ST. LOUIS, Mo. – In a victory for protesters in Ferguson and their call to stop police abuse against peaceful demonstrations, the St. Louis City and County police departments, as well as the Missouri State Highway Patrol, reached an agreement with civil rights lawyers. The agreement limits the use of tear gas, smoke, pepper spray or other chemical agents against protesters without first giving a clear warning and a means of exit. The new policy – to be decreed by the law enforcement agencies by August 2015, and detailed in a settlement agreement dismissing demonstrator’s lawsuit against the law enforcement agencies – also prohibits police from using chemical agents as a method for dispersing individuals engaged in peaceful protest, or for intimidating or punishing them for exercising their First Amendment rights.
A restraining order issued in December by Federal District Judge Carol Jackson, limiting police use of chemical agents, remains in place until the new policies are codified by the agencies.
The agreement dismisses a federal civil rights lawsuit brought by Advancement Project, Arch City Defenders and the St. Louis University Law Clinic on behalf of 10 protesters who have been demonstrating in Ferguson and throughout the St. Louis area to demand justice in the police shooting death of Michael Brown. The suit was filed against the three policing agencies, which oversaw police operations during the demonstrations that followed the death of Michael Brown and the grand jury’s decision not to indict the officer who killed him. During those demonstrations, protesters were met with a highly militarized police response, including use of tear gas and other chemical agents.
As part of the settlement agreement, the departments agreed to implement policies making the terms of the restraining order permanent. They also agreed to ongoing court oversight of the departments for three years. The move is significant, as the parties are aware of only one other police agency in the nation (the Oakland Police Department) with policies that limit the use of chemical agents. It is the power of the plaintiffs’ stories – including young people who had been subject to tear gas multiple times without warning, while either demonstrating or observing protests in Ferguson and St. Louis – that led to the judge’s historic restraining order that forms the foundation for the agreement today.
“This victory rests on the shoulders of the courageous protesters who are tirelessly demonstrating in the streets of Ferguson, and it’s a testament to the powerful movement they have fostered,” said Thomas Harvey, co-counsel and executive director of Arch City Defenders, a St. Louis region nonprofit law firm. “We are pleased that the police are now affirming their constitutional right to keep demonstrating without undue fear of tear gas and other chemical agents.”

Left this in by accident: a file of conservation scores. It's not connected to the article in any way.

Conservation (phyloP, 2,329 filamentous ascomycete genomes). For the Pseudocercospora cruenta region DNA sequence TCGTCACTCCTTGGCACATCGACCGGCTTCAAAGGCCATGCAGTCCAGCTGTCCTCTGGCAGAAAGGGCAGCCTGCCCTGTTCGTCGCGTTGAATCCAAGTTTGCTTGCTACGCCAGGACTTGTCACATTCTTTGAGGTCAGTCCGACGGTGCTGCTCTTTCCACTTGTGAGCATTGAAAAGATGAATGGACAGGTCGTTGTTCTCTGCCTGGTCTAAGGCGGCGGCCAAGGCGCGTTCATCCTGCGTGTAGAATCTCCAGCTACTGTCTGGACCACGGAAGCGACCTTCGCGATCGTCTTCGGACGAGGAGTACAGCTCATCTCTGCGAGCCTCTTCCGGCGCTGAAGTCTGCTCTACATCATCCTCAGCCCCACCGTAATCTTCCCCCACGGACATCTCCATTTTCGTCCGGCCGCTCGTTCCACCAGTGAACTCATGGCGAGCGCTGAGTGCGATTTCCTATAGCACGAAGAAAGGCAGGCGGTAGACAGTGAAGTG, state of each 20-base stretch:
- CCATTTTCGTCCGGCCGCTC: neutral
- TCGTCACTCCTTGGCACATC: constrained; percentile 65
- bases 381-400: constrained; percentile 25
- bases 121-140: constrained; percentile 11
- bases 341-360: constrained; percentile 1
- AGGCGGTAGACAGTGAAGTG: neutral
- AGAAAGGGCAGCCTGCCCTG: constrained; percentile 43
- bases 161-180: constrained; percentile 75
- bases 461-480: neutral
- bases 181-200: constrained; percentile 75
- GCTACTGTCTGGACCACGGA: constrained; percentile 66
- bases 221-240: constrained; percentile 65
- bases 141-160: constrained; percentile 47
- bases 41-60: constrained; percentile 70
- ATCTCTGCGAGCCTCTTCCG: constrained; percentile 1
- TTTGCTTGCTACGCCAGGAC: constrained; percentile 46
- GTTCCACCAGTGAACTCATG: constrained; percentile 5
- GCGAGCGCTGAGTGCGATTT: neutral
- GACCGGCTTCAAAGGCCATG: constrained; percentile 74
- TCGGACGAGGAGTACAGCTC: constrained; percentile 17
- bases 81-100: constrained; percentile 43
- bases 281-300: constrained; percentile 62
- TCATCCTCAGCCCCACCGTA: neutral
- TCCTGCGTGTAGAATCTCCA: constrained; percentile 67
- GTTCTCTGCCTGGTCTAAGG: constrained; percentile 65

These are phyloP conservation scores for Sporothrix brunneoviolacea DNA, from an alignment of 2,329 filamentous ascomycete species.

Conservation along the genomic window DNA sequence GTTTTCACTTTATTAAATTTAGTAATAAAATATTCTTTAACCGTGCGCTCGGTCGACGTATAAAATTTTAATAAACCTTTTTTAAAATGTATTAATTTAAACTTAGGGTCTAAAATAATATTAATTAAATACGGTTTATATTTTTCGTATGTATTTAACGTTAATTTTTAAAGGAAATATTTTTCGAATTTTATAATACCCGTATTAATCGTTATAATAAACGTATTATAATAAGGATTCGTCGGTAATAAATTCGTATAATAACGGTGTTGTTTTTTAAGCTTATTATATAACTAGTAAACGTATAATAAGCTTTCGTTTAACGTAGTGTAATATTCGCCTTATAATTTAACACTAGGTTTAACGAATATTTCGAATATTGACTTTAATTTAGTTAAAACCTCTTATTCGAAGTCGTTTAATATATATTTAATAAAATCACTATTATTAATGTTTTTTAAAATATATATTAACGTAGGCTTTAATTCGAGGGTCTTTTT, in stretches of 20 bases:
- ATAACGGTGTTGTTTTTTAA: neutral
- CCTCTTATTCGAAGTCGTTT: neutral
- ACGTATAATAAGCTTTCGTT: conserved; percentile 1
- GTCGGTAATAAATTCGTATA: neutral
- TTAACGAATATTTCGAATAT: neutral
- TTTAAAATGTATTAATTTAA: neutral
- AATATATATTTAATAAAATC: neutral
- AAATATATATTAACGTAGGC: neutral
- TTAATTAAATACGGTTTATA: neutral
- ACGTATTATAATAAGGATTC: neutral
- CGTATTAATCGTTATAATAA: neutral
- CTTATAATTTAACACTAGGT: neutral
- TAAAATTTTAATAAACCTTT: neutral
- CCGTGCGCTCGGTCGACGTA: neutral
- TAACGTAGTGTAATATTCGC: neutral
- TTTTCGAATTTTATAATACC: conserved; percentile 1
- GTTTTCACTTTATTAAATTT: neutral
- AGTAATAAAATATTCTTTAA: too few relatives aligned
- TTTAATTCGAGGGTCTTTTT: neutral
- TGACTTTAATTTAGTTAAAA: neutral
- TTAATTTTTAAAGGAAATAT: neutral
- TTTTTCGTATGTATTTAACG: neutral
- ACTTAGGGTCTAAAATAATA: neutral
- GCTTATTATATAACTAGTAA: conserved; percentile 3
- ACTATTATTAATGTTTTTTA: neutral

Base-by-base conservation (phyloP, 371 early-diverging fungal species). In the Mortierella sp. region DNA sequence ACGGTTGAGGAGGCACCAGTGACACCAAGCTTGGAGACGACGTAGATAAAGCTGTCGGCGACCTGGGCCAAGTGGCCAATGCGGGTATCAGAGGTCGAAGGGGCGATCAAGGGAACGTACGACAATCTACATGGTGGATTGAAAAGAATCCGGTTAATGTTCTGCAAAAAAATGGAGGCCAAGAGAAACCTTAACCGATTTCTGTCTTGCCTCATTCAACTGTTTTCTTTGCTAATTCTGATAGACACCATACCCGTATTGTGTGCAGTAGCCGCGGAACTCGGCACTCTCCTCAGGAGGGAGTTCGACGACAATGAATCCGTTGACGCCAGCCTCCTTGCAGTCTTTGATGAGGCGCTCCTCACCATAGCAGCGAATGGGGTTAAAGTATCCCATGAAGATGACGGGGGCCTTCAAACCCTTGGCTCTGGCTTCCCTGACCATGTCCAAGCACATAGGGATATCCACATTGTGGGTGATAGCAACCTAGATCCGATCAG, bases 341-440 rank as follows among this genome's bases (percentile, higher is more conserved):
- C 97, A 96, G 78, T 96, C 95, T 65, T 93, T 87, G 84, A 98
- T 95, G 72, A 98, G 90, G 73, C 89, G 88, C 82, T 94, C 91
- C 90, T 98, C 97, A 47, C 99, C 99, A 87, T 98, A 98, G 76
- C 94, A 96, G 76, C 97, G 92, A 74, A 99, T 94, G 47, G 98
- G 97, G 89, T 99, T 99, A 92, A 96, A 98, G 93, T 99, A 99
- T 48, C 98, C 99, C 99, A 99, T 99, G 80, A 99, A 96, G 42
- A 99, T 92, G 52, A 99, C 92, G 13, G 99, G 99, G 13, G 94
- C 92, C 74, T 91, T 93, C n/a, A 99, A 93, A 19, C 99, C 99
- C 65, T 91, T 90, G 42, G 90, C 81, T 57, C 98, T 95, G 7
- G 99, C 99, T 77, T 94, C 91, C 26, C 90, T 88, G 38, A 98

“We had not seen this kind of excessive police force used against protesters since the Civil Rights Movement of the 1960s,” said Denise Lieberman, co-counsel and senior attorney for the national civil rights organization Advancement Project. “Particularly in movements for racial justice, it is imperative that protesters have a presence in the street and put the issues directly in front of people’s faces. The use of tear gas in Ferguson has been a tactic to chill this movement, and today’s consent decree will finally put a stop to those efforts.”
Among the 10 plaintiffs who gave testimony in the emergency hearing against the use of chemical agents were Millennial Activists United co-founders Alexis Templeton, 21, and Brittany Ferrell, 25, who have both been subject to tear gas without warning while protesting. The federal court also heard from Kira Banks, 35, a local professor who was sprayed with tear gas without warning, and a 31-year-old who was sprayed with tear gas and had guns pointed at him by police while serving as a legal observer.
“For the past several months, tear gas had been liberally used in Ferguson and St. Louis against protesters, and many people don’t understand just how dangerous it truly is,” said Brendan Roediger, co-counsel and a law professor with the St. Louis University Legal Clinic. “Tear gas is a chemical agent that is precluded from use in warfare, with major physical and psychological impacts. It has no place being used to suppress protest activity in our community.”
“Using tear gas and other agents is a tactic to wrongly paint protesters as violent, and discredit what they have to say,” said Justin Hansford, co-counsel and an assistant professor of law at St. Louis University. “With this consent decree, St. Louis police will no longer be able to use chemical agents as a way to undermine the movement and its message.”